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Lexus GS 350Lexus GS 350 – Upgrading the Relentless Pursuit

By Jim Bray

Remember the old Toyota slogan "You asked for it, you got it"? Well, it still applies – at least as far as Toyota's upscale Lexus division's mid-range GS sedan is concerned.

I liked the Italian-styled original version of the GS, but the second generation left me kind of cold.  The current, third generation, is sleek and beautiful, while simultaneously managing to reek “state-of-the-art.” It's gorgeous.

When the third-generation debuted for the 2006 model year, the base model GS 300 came with a 3 L V-6 engine rated at 245 hp and 230 pound feet of torque.  This was the car's weakest link, taking a lot of the "fun to drive" factor out of the experience.

Lexus GS 350The good news is that, for 2007 Lexus said to that engine: "You are the weakest link.  Goodbye." And I'm glad. As smooth and refined as that engine was, the '07 GS benefits greatly from a new 3.5 liter V-6 that pumps out a welcome 303 horses at 6200 rpm and 274 pound feet of torque at 4800 rpm.  This makes a big difference.  While the GS 350 still isn't a rocket, it's a much more satisfying drive.

Of course, if you really want to go for the gusto when it comes to the GS, there's another model that ups the oomph outrageously.  The GS 450h takes the gasoline-powered V-6 engine and the adds hybrid technology to create a luxury sedan that so fast I very nearly went out and mortgaged the house to get one immediately after having driven it.

But that doesn't mean the GS 350, which I drove in its all wheel drive configuration, is a slouch.  No, indeed.  If you lean toward an entry-level version of this car, you won't find much to complain about here.

The GS’ 6-speed automatic transmission still shifts like silk and has a pretend manual setting, as it should. Surprisingly, however, I found myself preferring the fully automatic setting most of the time, since the pretend manual is more pretend than manual.  I'd love to see paddle shifters here. 

Lexus GS 350The GS' independent suspension (double wishbone up front with multi-link buttock bracing) could be a tad stiffer, but it actually toes the line between sport and comfort very well.  And to add a little more satisfaction for the driver, you can switch the car between default, snow and power settings.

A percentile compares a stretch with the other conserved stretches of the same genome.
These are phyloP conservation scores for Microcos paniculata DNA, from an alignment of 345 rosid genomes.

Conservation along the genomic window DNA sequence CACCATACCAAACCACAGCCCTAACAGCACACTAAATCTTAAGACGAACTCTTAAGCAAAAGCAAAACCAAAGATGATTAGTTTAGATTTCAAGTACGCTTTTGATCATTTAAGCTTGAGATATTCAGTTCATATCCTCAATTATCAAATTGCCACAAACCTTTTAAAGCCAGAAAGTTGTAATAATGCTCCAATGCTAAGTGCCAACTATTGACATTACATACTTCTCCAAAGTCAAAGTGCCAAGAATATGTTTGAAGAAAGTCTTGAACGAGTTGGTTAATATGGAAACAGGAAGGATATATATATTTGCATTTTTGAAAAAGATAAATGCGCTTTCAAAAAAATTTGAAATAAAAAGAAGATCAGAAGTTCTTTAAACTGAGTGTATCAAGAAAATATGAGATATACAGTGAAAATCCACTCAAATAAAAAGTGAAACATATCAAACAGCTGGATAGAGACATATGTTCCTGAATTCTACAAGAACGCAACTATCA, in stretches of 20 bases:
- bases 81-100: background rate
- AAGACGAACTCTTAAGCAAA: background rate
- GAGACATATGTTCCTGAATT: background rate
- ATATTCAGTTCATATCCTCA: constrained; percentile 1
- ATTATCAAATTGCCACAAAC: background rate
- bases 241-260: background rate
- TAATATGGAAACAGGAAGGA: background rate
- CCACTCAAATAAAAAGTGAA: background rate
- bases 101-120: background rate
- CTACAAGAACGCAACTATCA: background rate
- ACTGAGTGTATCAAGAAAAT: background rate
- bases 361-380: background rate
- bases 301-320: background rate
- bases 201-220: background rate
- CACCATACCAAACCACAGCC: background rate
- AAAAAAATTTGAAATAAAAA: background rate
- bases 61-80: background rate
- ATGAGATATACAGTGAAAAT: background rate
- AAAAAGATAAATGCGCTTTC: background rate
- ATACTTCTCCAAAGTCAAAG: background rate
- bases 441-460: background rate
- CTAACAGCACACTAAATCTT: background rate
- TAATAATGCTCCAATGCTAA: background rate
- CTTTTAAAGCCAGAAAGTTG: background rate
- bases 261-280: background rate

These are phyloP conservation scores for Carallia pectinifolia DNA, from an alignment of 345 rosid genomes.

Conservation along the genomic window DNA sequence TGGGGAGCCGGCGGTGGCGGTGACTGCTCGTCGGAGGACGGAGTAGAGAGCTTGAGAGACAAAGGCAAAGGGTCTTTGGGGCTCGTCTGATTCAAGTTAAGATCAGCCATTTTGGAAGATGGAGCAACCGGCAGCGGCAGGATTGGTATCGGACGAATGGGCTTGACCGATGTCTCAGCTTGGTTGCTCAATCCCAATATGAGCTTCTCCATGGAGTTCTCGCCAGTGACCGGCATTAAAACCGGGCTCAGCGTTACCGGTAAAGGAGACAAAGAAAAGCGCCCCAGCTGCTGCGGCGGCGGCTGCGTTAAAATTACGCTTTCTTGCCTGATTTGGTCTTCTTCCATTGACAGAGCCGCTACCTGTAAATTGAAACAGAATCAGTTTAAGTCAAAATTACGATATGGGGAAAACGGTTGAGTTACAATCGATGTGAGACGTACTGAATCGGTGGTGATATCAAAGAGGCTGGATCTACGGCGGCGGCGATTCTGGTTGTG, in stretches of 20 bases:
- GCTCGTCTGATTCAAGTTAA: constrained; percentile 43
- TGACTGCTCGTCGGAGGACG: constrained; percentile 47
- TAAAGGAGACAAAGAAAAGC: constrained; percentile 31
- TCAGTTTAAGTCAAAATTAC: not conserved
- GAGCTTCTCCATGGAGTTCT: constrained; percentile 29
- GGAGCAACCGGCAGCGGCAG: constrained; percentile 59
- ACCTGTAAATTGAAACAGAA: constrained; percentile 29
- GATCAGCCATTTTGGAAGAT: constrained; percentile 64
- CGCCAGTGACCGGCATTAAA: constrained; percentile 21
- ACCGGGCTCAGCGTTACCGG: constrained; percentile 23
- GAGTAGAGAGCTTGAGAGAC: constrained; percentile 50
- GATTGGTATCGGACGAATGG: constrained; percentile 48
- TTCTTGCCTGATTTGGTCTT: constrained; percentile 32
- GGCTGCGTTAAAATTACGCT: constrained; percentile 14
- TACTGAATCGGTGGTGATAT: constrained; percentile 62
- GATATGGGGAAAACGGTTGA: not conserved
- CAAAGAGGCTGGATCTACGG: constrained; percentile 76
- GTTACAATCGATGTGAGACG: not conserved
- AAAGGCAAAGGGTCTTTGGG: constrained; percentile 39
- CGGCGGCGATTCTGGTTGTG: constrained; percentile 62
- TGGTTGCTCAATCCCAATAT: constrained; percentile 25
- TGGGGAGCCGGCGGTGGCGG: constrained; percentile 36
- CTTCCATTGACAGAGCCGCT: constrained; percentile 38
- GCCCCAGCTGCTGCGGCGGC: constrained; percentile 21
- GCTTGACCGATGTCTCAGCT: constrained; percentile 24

The 17 inch wheels look great and of course they’re equipped with disc brakes and ABS. As you'd expect from a Lexus, there’s also traction and stability control, and all this stuff combines to work very well. 

I liked the GS’ High Intensity Discharge (HID) headlights, which are auto leveling; they're bright and cover a good area. An automatic mode turns the low beams on or off according to the ambient light outside.

Ease yourself into the driver’s seat and you're at home virtually immediately. The leather front seats are comfortable, heated – and air conditioned – and extremely adjustable. The car’s instrumentation is well laid out, easy to read and attractive. Everything you need to touch in the car is at hand and for the most part quite straightforward.

I particularly liked the touch screen controls for the audio and climate control systems.  They work very, very well.

Driver and front passenger seats each come with three memory settings, so many that you could forget which one you've programmed your seat positions into!  Of course, that's a nice problem to have.

Lexus GS 350Not nearly as handy as the keyless entry system, which is really finicky. You can leave the fob in your pocket most of the time, but sometimes I would try unlocking the doors, especially when I was trying to unlock all four doors at once, and it seemed to take a devilish pleasure in ignoring my intentions.  Either I do have to bring out the key and use it conventionally, or walk away from the car short distance then turn around and come back to try again.  This is the exception rather than the rule with such keyless entry systems of my experience.

Of all the built in nannies, my favorite was the parking assist. My tester didn't have the optional backup camera, but that didn't bother me.  Instead, the GS would sound a gentle alarm as I approached an obstacle either in front of or behind the car, and the LCD screen would indicate how far the obstacle was and what you should do to avoid it. This is a much preferable system to a backup camera, which can wash out in bright sunlight or get covered with dirt and become inoperative.

Lexus GS 350There is a quick list of some other features of the GS:

• Power moonroof
• 10-speaker audio system with steering wheel controls, 6-disc CD auto-changer , Bluetooth capability, and satellite radio compatibility. My tester didn't have the optional, Mark Levinson audio system, but the standard system is still very good.
• Power tilt and telescoping steering wheel with memory
• Headlamp washers
• Tire Pressure Monitoring System (and this one didn't give me any error messages, unlike some others I've had)

Lexus piles on the safety equipment. The bevy of belts and bags includes front seat-mounted side and knee airbags plus front and rear head/side curtain airbags, in addition to dual-stage driver and front passenger airbags.

The bottom line as far as I'm concerned for the Lexus GS 350 AWD, is that the new V-6 is just what the doctor ordered.  The GS was already was a wonderful car, and now it's that much better.  Sure, it's still no boy racer, but it's lot more stimulating than it was.

Besides, if you want a boy racer GS,  there's always that outrageous hybrid.

The GS 350 AWD starts at  $46,100 U.S./ $65,250 Canadian.

Jim Bray is a member of the Automobile Journalists Association of Canada. His columns are available through the TechnoFile Syndicate.

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